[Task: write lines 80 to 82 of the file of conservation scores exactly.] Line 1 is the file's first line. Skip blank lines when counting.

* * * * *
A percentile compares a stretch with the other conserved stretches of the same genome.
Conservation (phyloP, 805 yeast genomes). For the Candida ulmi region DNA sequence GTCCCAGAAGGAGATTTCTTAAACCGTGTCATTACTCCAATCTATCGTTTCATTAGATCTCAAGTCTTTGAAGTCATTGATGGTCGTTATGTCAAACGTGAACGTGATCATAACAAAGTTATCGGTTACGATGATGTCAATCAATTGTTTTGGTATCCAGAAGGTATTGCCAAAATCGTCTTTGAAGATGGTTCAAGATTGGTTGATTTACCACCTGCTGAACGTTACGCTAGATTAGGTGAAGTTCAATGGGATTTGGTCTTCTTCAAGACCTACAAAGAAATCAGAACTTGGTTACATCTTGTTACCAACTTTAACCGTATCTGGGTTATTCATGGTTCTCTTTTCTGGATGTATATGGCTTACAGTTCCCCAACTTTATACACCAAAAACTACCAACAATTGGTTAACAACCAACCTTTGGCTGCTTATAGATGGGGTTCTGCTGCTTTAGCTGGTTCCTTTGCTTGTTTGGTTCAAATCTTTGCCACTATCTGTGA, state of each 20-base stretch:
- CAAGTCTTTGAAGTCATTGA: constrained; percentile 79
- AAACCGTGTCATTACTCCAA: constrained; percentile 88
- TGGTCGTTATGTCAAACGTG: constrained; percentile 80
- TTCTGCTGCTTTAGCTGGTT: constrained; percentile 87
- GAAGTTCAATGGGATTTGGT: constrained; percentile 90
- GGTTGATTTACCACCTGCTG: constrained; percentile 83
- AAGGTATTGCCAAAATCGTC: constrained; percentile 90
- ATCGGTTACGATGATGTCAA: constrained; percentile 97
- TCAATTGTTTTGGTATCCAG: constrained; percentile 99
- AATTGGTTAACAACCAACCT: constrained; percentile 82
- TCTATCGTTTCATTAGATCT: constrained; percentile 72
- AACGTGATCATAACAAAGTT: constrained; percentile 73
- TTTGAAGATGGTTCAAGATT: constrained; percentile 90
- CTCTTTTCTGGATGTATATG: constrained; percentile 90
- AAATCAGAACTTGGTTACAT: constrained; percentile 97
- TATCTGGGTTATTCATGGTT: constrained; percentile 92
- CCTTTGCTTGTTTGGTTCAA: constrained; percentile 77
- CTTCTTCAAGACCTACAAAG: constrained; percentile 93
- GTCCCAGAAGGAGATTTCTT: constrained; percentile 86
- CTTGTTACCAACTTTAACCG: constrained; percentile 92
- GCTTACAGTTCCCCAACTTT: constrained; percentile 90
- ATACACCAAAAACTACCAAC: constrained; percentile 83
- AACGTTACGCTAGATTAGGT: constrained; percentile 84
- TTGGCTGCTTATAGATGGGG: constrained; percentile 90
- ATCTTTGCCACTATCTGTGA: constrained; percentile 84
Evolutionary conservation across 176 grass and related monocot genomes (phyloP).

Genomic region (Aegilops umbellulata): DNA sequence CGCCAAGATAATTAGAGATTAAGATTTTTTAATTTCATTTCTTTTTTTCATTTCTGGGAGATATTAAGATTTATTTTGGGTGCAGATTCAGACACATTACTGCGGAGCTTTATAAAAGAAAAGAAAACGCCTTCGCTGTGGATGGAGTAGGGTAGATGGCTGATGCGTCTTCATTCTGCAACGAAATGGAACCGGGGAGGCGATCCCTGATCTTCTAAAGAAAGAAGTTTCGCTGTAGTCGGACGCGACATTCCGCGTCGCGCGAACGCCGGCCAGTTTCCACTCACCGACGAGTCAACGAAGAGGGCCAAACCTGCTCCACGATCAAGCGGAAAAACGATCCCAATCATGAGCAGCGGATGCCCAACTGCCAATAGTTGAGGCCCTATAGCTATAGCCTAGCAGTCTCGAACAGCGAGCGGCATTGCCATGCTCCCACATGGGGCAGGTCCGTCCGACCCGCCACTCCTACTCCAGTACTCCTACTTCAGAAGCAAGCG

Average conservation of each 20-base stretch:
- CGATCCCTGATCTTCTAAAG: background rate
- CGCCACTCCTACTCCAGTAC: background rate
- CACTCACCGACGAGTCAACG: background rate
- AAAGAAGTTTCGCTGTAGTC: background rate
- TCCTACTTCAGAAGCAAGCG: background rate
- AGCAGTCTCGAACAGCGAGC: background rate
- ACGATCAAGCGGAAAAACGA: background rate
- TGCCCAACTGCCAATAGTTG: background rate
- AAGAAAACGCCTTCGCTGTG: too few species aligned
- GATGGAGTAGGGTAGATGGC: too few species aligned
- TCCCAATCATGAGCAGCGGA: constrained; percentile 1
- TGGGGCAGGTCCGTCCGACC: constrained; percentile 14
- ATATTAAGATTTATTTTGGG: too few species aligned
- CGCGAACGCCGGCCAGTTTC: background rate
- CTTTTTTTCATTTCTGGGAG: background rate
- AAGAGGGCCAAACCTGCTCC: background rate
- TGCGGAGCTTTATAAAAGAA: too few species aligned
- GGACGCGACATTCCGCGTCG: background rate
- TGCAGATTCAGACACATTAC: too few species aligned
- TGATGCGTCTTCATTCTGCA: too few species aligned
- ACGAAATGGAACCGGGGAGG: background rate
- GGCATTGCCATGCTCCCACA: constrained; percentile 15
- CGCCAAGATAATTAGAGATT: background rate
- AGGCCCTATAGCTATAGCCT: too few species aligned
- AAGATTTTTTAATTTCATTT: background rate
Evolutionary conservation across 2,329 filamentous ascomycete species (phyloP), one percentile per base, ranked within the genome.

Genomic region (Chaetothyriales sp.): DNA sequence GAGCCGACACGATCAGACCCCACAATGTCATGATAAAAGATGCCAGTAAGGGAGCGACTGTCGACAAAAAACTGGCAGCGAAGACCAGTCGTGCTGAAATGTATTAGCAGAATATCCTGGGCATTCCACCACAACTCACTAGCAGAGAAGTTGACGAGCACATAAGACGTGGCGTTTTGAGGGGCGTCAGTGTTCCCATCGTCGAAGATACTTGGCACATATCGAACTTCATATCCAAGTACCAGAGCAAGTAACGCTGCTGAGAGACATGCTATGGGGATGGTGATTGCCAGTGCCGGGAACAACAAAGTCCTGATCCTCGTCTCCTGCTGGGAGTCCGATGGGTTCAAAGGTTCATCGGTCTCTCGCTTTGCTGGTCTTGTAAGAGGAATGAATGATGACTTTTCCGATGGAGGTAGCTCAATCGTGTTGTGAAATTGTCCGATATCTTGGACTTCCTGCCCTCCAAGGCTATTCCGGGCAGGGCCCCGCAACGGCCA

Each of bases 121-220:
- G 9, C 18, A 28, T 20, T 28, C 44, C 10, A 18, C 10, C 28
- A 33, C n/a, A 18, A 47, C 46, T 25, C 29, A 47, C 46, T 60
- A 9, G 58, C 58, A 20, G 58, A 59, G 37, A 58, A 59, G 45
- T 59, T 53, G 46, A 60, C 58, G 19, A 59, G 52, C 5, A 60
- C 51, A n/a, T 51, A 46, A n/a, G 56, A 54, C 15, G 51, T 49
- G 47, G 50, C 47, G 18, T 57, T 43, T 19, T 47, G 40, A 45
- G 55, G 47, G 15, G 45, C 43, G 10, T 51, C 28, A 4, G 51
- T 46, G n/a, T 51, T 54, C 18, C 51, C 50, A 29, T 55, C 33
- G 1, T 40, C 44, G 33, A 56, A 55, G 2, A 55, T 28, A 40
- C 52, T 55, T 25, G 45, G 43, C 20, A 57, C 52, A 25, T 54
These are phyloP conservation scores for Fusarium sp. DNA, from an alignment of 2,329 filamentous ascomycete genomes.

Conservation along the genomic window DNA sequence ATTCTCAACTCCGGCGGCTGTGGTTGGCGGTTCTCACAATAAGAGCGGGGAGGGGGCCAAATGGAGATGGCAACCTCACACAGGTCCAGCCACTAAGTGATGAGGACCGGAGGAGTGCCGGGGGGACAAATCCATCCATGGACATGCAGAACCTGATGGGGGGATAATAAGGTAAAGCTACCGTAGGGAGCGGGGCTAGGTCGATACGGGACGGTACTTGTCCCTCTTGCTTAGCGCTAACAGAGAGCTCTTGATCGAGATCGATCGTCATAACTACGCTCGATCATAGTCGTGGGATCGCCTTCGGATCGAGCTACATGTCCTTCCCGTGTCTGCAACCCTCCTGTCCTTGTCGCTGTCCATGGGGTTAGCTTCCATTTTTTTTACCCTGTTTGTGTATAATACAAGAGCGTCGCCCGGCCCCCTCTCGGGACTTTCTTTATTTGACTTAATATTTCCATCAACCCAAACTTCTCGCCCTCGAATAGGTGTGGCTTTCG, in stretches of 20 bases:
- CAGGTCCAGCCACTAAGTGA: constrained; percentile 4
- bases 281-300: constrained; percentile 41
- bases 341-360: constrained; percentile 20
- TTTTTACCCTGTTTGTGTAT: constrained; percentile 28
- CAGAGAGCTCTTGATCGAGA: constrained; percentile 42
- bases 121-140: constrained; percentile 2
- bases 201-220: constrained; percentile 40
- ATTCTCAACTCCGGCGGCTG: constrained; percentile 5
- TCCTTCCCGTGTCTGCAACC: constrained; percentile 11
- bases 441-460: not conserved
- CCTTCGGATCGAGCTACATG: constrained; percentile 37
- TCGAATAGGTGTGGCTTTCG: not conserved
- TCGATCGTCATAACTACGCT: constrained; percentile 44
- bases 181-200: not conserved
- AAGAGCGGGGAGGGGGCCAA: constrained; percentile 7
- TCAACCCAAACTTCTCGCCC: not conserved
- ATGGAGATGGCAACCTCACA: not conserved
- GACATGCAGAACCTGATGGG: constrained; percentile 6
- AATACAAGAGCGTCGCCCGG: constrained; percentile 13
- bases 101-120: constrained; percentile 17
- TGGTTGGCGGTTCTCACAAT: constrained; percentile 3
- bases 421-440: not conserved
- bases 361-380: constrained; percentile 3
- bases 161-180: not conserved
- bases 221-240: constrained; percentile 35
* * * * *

- bases 441-460: not conserved
- CCTTCGGATCGAGCTACATG: constrained; percentile 37
- TCGAATAGGTGTGGCTTTCG: not conserved